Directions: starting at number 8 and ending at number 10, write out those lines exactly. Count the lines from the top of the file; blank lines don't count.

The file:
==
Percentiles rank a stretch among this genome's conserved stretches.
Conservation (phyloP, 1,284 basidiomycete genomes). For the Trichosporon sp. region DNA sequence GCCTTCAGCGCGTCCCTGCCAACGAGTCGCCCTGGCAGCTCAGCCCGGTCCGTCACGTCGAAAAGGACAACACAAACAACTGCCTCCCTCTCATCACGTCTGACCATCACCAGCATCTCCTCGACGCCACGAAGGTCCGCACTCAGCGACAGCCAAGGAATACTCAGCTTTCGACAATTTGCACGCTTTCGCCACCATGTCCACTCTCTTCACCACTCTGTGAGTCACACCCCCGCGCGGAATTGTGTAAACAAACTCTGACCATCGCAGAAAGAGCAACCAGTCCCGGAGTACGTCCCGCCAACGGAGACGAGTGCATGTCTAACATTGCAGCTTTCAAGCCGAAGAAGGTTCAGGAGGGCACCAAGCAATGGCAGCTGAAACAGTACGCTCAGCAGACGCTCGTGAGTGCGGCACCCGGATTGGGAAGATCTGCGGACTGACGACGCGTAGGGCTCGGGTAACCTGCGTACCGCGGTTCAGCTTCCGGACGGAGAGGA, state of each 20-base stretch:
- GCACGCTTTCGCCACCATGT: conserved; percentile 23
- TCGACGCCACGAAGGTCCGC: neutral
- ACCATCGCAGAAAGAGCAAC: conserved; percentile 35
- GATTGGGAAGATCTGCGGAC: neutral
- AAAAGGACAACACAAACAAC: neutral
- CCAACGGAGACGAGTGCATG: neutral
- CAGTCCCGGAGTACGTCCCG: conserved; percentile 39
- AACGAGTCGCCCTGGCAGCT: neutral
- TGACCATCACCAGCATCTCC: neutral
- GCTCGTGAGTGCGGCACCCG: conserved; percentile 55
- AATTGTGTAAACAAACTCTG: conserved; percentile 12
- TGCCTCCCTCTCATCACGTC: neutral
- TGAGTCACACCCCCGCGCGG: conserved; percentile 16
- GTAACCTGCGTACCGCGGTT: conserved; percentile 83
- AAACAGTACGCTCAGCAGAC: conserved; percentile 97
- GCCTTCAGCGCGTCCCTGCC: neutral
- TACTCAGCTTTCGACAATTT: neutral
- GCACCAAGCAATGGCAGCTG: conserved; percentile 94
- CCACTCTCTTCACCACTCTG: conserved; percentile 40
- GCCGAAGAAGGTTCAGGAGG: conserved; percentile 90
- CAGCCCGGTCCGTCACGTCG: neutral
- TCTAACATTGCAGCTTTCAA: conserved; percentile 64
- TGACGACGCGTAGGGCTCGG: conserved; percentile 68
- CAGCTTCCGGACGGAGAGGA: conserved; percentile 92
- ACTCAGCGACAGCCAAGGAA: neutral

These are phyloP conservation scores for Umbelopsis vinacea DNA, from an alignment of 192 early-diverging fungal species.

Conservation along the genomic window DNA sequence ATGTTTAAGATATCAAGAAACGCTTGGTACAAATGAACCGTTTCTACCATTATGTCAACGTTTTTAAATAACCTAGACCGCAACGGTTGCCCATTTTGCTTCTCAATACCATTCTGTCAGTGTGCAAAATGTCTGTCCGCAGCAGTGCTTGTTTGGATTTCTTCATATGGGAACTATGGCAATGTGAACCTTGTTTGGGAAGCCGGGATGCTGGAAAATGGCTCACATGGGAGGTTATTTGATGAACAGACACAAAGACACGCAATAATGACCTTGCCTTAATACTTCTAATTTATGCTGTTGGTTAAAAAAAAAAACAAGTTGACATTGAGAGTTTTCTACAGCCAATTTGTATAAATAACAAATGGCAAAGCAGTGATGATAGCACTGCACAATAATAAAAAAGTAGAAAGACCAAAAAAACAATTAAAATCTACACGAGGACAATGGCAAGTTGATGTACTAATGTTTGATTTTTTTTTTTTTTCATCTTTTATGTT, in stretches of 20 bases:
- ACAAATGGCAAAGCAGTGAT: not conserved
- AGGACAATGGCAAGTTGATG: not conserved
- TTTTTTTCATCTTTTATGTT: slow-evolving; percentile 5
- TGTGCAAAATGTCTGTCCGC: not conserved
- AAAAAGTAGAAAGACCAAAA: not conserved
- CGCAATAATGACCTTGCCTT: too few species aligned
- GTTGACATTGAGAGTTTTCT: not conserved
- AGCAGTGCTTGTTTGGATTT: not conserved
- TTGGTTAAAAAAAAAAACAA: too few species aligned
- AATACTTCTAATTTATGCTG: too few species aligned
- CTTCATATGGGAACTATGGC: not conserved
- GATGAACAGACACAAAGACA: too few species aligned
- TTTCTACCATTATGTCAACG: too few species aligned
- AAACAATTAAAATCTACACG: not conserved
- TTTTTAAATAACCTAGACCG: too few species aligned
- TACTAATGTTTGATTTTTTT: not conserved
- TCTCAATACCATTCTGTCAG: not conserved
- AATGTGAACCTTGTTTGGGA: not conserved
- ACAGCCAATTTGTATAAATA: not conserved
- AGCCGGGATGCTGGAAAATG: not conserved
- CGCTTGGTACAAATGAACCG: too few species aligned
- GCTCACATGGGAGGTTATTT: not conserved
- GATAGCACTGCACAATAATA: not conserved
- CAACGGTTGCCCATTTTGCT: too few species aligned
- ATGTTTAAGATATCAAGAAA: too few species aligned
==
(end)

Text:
- CCAACGGAGACGAGTGCATG: neutral
- CAGTCCCGGAGTACGTCCCG: conserved; percentile 39
- AACGAGTCGCCCTGGCAGCT: neutral